| Share

Outdoor Lighting

How to light up your backyard, conserve energy and save money

By Steve Parrott

Photos courtesy CAST Lighting (Lighting design by Rob Schucker)

In an era of rising energy prices, looking at your electric bill can be a frightening prospect. Many homeowners are searching for ways to cut costs, and are looking to their outdoor lighting as a possible candidate for cutbacks. While its true that extinguishing all outdoor illumination—from security lights to decorative fixtures—would save some money, it doesn't make for a very happy homeowner. After all, who really wants to hunker down in a pitch-black backyard?

Luckily, there is an energy-efficient outdoor lighting option, one that satisfies homeowners' needs for security and safety, beautifies your home and enables you to enjoy outdoor activities. This solution is professionally installed low-voltage landscape lighting.

These lights aren't the same as the ones available at 'big-box' stores, which can be installed in a matter of minutes. This lighting is designed by a skilled professional, who selects rugged and durable lights that last years (not months) and creates an intelligent lighting design that satisfies your many goals, including energy conservation.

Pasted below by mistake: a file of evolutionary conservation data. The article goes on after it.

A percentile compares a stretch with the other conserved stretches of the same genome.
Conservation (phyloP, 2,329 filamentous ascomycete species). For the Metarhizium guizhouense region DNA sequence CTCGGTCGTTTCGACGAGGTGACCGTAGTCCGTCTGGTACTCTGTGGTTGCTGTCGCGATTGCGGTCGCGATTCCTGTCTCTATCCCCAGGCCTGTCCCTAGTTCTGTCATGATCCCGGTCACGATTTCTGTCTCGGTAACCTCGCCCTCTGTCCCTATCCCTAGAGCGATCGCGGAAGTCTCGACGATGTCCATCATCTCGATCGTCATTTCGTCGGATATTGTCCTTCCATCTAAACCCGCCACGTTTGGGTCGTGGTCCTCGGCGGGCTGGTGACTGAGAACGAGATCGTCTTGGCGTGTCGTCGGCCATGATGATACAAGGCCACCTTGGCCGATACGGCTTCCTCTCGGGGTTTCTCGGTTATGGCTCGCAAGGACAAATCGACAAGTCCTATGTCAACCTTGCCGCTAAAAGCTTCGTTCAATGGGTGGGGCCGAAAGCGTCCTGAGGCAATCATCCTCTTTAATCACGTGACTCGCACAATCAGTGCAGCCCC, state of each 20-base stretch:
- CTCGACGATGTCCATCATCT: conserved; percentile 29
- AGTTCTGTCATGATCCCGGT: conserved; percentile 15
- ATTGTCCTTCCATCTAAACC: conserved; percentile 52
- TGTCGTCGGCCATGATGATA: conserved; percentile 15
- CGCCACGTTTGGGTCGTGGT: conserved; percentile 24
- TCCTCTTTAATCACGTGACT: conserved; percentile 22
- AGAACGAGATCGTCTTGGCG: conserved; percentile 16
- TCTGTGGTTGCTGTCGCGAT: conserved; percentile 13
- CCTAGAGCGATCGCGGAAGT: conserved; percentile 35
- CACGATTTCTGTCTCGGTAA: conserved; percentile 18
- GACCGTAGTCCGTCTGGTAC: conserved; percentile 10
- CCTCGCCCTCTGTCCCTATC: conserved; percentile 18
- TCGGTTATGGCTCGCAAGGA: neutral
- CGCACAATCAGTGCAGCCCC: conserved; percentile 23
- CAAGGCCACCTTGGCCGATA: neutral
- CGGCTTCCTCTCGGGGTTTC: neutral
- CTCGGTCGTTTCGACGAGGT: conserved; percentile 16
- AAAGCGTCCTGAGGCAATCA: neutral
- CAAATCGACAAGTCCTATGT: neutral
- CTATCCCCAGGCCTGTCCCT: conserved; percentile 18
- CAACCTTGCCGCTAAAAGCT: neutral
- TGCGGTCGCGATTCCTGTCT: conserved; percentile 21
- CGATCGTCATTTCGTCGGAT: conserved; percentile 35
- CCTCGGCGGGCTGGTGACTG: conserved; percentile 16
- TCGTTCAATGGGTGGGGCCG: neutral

How efficient is low-voltage landscape lighting?

Compared to typical 120-volt outdoor lighting, switching to 12-volt lights saves as much as 90 per cent in energy costs. The savings are realized because of several factors:

  • Light efficacy: This refers to the amount of light (lumens) produced by a unit of energy (watts). Standard 120-volt bulbs have a low efficacy (about 10 lumens/watt); miniature 12-volt incandescent bulbs are 50 per cent more efficient, while light-emitting diodes (LEDs) are about 400 per cent more efficient.
  • Lamp selection: Low-voltage lighting allows the lighting designer to select among dozens of wattages, from three up to 50 watts, and several beam spreads, from very narrow to extra wide. Typical 120-volt lighting provides a much smaller selection, resulting in wasted energy. Low-voltage lighting is all about projecting low levels of illumination over a wide area. High-voltage lighting tends to project overly bright illumination in a few isolated areas.
  • Better control: Standard 120-volt outdoor lighting is turned on and off manually—when it gets dark, you flip on a switch, then turn it off in the morning. Low-voltage lighting, on the other hand, gives you much more precise, often automated, control. You can set on and off times according to when the lights are needed most and, by doing so, minimize the amount of time the lights are in use to conserve energy.
Preview the latest issue online!